Footballer or teacher? The stars who could do both

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June 10, 2020
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    Jesse Lingard

    Maths of the day – this guy knows how to work out pitch sizes in less time than the average VAR check

    Footballers – they’re good eggs, you know.

    Some of them have been giving up their time to help children doing school lessons from home during the coronavirus pandemic.

    As part of BBC Bitesize’s daily lessons, Watford captain Troy Deeney has been helping kids analyse literature, Manchester United midfielder Jesse Lingard has shown how to calculate the area of a football pitch in just under 20 seconds and, on Thursday, Manchester City striker Sergio Aguero will be teaching Spanish.

    So do footballers make good teachers? Well, on the pitch, they can process a lot of information in a high-pressure situation to make quick decisions in big games – and off it, many players can speak several languages, among other talents.

    Let’s take a look at a few candidates for the classroom…

    Romelu Lukaku – languages

    Romelu Lukaku

    “Hello. Hola. Bonjour. Guten Tag. Ola. Goedendag. Mbote. Salve. Have I missed anyone out?”

    I’ve mentioned in the past that football is an international language – but when your team is made up of so many different nationalities, it probably helps to be multi-lingual.

    Romelu Lukaku can reportedly speak eight, yes, eight languages now. There’s English, Spanish, French, German, Portuguese, Dutch and Lingala, a Congolese dialect of Swahili that he often used to chat with Yannick Bolasie when he was at Everton.

    After transferring to Inter Milan from Manchester United in 2019, he seems to have picked up Italian quickly too.

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    “It’s important for me as a player that they [my team-mates] understand me perfectly,” Lukaku has said. “How I want the ball; where I want the ball – in front of the defender, beside the defender, behind the defender.”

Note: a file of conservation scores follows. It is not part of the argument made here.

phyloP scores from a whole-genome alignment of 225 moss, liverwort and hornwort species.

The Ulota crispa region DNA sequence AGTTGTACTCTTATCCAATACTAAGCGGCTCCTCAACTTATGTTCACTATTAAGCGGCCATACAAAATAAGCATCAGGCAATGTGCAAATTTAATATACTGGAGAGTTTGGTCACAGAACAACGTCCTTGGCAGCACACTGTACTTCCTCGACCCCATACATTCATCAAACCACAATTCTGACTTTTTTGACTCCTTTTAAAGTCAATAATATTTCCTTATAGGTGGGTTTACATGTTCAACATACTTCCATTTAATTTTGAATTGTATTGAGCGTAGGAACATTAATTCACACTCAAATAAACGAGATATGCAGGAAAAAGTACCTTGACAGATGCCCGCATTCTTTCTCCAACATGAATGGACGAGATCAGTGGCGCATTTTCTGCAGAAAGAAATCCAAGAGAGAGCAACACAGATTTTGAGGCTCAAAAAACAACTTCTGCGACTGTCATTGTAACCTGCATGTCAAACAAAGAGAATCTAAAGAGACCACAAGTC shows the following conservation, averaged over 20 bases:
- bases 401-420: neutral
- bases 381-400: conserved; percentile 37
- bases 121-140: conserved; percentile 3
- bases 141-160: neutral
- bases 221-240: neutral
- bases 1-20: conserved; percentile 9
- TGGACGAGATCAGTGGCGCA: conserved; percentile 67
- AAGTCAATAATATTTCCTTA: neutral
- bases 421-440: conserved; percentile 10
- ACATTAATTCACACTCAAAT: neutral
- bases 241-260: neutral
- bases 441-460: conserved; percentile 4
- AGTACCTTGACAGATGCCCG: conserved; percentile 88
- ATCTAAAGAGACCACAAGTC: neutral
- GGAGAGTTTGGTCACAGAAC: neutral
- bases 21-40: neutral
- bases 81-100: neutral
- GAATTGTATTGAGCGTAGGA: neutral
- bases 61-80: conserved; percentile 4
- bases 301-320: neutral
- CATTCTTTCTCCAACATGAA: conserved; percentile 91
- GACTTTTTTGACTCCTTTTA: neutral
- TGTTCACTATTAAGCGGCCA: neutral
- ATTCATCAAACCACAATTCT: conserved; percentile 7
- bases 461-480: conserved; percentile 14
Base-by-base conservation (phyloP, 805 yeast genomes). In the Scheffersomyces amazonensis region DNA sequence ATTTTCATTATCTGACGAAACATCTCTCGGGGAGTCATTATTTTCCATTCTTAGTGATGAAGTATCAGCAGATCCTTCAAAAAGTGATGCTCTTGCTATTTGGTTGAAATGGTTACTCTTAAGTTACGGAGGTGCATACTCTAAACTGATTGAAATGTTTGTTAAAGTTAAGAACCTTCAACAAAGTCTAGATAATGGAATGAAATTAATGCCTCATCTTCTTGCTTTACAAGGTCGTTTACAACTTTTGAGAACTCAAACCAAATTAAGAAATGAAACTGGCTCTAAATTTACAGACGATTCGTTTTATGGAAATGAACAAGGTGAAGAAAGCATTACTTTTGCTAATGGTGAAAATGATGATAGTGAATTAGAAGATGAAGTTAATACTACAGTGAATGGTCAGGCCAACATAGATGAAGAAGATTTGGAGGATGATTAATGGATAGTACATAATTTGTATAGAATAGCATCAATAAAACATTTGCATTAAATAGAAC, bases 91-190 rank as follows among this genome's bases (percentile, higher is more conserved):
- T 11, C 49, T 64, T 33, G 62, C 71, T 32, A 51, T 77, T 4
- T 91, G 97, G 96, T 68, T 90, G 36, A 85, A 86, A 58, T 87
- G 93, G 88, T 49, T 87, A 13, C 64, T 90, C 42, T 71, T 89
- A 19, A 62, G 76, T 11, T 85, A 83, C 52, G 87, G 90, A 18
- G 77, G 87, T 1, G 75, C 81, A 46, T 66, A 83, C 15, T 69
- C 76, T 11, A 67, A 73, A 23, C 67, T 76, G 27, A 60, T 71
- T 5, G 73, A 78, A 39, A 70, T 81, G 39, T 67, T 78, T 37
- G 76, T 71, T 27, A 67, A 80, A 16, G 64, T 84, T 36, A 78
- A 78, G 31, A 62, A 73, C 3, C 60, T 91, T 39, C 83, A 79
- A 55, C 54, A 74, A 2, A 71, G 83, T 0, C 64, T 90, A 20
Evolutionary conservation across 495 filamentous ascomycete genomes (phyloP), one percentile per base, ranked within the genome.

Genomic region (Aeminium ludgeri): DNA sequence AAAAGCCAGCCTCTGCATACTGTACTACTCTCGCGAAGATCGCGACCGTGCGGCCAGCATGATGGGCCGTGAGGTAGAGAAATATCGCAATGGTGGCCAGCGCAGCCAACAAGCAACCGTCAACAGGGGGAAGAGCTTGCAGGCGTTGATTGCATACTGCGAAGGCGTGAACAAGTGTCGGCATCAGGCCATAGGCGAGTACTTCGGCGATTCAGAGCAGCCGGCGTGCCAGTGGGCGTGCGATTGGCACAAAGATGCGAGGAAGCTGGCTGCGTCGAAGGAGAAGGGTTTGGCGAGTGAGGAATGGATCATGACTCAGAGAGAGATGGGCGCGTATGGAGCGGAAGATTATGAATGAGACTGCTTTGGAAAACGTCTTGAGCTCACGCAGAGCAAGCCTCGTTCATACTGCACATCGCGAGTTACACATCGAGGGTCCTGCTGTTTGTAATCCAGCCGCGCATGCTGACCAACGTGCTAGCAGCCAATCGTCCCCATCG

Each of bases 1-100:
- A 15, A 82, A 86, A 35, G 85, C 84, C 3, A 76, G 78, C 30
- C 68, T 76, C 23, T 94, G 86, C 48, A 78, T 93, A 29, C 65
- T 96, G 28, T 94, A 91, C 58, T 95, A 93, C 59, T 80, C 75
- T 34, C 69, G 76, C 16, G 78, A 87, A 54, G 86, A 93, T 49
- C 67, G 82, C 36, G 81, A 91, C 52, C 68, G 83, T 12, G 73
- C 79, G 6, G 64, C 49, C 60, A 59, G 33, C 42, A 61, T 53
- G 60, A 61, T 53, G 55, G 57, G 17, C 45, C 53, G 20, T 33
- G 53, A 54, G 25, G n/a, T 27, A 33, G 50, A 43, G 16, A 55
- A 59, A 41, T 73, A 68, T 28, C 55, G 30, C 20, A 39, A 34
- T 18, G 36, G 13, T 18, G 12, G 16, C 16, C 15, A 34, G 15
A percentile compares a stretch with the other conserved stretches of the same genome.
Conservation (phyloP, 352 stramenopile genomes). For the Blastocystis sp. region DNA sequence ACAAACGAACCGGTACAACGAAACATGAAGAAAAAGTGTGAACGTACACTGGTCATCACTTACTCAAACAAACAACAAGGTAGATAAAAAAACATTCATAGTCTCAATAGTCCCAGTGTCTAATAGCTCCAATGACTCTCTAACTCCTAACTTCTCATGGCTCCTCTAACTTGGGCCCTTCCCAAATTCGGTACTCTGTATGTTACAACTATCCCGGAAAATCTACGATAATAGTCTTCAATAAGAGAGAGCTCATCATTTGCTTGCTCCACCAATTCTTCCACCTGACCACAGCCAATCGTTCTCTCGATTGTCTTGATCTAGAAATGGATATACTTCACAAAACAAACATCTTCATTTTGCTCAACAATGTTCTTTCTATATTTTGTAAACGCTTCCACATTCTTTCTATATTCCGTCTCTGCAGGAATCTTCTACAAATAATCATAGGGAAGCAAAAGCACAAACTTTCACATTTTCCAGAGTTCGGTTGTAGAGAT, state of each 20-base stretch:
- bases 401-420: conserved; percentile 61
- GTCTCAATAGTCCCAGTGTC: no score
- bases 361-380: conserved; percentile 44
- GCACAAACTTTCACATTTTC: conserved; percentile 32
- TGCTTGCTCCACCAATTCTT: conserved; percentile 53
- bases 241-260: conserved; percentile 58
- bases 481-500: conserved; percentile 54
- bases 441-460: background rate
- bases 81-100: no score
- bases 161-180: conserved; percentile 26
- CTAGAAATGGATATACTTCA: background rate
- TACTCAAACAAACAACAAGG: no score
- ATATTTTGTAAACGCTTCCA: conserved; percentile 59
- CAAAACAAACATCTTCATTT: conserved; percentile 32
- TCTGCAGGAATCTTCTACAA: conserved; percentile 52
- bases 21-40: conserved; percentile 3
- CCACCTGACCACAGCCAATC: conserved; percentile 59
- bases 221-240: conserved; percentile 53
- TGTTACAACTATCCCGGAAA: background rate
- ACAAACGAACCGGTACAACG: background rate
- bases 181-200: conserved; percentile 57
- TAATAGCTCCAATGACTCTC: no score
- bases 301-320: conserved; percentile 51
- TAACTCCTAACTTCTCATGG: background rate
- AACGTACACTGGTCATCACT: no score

Vincent Kompany – business studies

    Vincent Kompany

    “Lord Sugar’s on the phone? Tell him I’m in a meeting”

    Vincent Kompany is a man who takes care of business – the four Premier League titles, two FA Cups, four League Cups kind of business.

    In a quite satisfying case of nominative determinism, the former Manchester City captain – now Anderlecht’s player-manager – also has a master’s degree in business administration, which he obtained in 2017.

    Frank Lampard – Latin

    Frank Lampard

    “What do you mean, Romelu doesn’t speak Latin?”

    One for the classicists: ‘Super’ Frank Lampard, Chelsea’s manager, all-time leading scorer and children’s author, was famous during his playing days for his intelligent passing and runs into the box. He’s clever off the field too.

    Lampard has 12 GCSEs at A or A* – the highest two grades you could get back then – including an A in Latin. Polymath.

    In 2009, he took an IQ test and came out with a score of “well over 150”, according to Chelsea’s then-club doctor Bryan English, which puts him in the top 0.5% of the world’s population.

    Andrey Arshavin – fashion design

    Andrey Arshavin

    Nice suit, Andrey – did you design it?

    OK, so you’re not likely to find this on the core curriculum, but I couldn’t compile this list without mentioning the academic accomplishments of former Arsenal striker Andrey Arshavin.

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    In a 2009 interview with London’s Evening Standard newspaper, Arshavin revealed that he once wrote a thesis on a suit that doubled up as sportswear, and created a clothing line that was very popular with women in his native Russia.

    Arshavin studied clothes design at university in St Petersburg. I wonder if he ever had any responsibility for some of Arsenal’s dodgier away kits?

    Duncan Watmore – maths

    Duncan Watmore

    “I’ve worked out the formula for promotion next season!”

    In 2015, Sunderland winger Duncan Watmore became only the second Premier League player to get a first-class degree, after graduating in economics and business management at Newcastle University.

    The Black Cats might have benefited from some of his economic nous as they dropped from the top flight to League One in two seasons, with relegation in 2017 and 2018.

    Still, he would have had no trouble working out the consequences of deciding League One on a points-per-game basis this week. No promotion chance for Sunderland this year – maybe next season…

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